Sometime a place can become defined by its standing stones – Carnac, Salisbury Plain, Orkney – even although that is only ever part of the story. That is because megaliths endure. And megaliths are also malleable, and so we are able to shape them into whatever we want, regardless of the prevailing circumstances. This post is about how this has happened, and is happening, on the island of Arran, in the Firth of Clyde, which has one of the most enigmatic collections of megaliths to be found anywhere in northern Europe at Machrie Moor. This collection of stone circles has layers of meaning, beginning deep beneath the surface, lost in the timelessness of geological time, and running through to the fleeting, disposable times we live in today. I want to argue that the echoes of megalithic, Neolithic Arran, still persist in Brodick, the island’s capital town, today, sometimes in quite surprising ways. Prehistoric monuments often leave some kind of trace behind them, but what form the trace takes is not always predictable … or even logical.
We need to start at the beginning, Machrie Moor. This amazing landscape (the terms monument or site hardly do it justice) in moorland just north of Blackwaterfoot on the west coast of Arran consists of at least six stone circles, as well as assorted burial monuments, and traces of later farming activity abounds as well.
The stone circles are a spectacular example of the way that monuments can reflect and embody the land from which the stone was sourced. The circles consist of tall, majestic and eroding sandstone pillars, but also squatter, rounder grey-white granite boulders. Some circles utilise both stone types, others are restricted to one or the other. As Andrew M Jones has noted, the materiality of these stones – their geology, texture and colour – are representative of the island of Arran itself. He wrote in 1997: ‘The island is divided into two distinct geological zones – a barren, northern mountainous region of white granites and schist, and a fertile southern lowland region of red sandstone’. Bearing this in mind, Jones argued of the bi-colour scheme at Machrie Moor that…’it may be that white and red also symbolised the land itself, the white of the north and the red of the south’. I love this imagery, the sensory properties of standing stones representing the land from which the stones were sourced, embodying the stones with magical and mundane powers.
Arran is often referred to as ‘Scotland in miniature’, and so it seems that Machrie Moor is Arran in miniature.
There have been some episodes of modern excavation at Machrie Moor, in 1978 and 1979 under the direction of Aubrey Burl, and then again by Alison Haggarty in the mid-1980s: both explored circles 1 and 11 (the latter being buried by peat and vegetation at the time). The excavations revealed a remarkable sequence of activity in the Neolithic and Bronze Age, which culminated in the stone circles. Preceding them were episodes of timber monument construction, as well as a phase of ploughing, and also some pit digging. Clearly, these were locations that had a strong sense of place from at least the time of the first farmers, and like so many prehistoric sacred places, they endured, for many many generations, even when little was there so mark them out as special. The resilience of these places to the rigour of time and the failing of human memories is amazing, and shows no sign of stopping now.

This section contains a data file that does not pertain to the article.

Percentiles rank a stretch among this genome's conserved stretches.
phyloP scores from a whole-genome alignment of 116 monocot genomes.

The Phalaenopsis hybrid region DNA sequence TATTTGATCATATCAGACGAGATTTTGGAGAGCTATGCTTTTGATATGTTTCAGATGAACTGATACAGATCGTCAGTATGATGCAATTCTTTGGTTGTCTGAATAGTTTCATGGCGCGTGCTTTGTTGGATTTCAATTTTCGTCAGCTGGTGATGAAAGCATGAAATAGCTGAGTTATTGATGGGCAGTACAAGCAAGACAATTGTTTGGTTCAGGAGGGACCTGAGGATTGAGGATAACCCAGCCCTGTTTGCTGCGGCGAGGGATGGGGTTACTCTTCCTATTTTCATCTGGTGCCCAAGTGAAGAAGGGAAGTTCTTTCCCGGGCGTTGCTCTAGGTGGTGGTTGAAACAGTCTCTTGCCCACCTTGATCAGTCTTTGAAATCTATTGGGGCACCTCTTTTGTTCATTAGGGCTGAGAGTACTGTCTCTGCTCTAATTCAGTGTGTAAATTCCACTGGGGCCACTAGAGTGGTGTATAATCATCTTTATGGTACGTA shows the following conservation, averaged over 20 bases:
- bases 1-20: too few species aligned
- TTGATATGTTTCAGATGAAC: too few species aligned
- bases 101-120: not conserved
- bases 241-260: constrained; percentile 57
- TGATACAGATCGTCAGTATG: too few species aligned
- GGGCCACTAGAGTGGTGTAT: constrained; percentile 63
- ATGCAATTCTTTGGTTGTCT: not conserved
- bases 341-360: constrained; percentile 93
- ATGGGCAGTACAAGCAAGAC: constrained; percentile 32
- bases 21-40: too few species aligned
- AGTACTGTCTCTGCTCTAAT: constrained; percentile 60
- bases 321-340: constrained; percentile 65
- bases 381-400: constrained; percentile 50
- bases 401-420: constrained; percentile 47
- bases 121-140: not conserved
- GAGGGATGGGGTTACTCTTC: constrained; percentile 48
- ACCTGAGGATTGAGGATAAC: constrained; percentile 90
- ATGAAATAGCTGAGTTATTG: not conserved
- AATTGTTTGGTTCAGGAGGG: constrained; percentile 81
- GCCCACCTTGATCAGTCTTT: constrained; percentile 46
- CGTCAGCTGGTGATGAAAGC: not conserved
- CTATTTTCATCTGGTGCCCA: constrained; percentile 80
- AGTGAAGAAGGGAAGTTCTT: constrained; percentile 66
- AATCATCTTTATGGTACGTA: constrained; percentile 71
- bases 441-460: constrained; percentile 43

Because of course the standing stones of Machrie Moor still matter to the people who live on Arran today. There are many signs that the island is marketed to tourists and visitors via the heritage resource that is Machrie Moor, from the ubiquitous postcards, usually showing the kinaesthetic and dramatic salmon-coloured sandstone pillars, through marketing material and even product branding. Examples of this is include the use of sandstone standing stones on the labelling of the Isle of Arran 10 year old and 14 year old single malt whisky, and also on the Arran dark beer, brewed on the island. These high profile, international brands, have utilised the dramatic megaliths as a synecdoche of (as well as metaphor for) the island of Arran itself.
Of course, this kind of utilisation of the past in the present is commonplace in the vicinity of other important and famous archaeological sites, with brands, businesses and street names reflecting famous forts, stone circles or Roman walls. For me, these suggests one kind of lingering significance of megaliths in the modern landscape and consciousness, what could be termed a form of remanence.
Stephen Dobson and Paul Selman have recently (2012) written about ‘landscape remanence’ in connection with historic landscapes. They note that remanence is a ‘term borrowed from physics to reflect the tendency of a faint impression to linger even after the processes that caused the original effect have disappeared’, the most obvious examples being a magnetic field. I have written before about our expectation in some contexts that places have essences, faint traces of something that happened before encoded within them, although in the case of landscapes, this effect can become more diffuse. And so in Brodick (on the opposite side of the island to Machrie), I found a number of allusions, both ancient and modern, to the Machrie Moor circles.
And one of the finest examples of this is the setting of three tiny sandstone miniliths amidst the cheesy splendour of Arran mini golf, on the waterfront in Brodick. This world of crazy putting is probably best known to visitors to Arran for the amazing model of the Forth Bridge which straddles one of the holes. But tucked over beside the 12th hole is a triangular setting of miniliths. The mini golf is part of a complex of shops, cafes and so on run by Bilslands, and they proudly proclaim:
‘Located in front of the main shop and café, the fifteen holes provide endless fun for all ages.
Whether attempting to cross the Forth Road [sic] Bridge at the fifth or navigating the Standing Stones at the twelfth, you will still have time to appreciate the magnificent views provided at every hole.’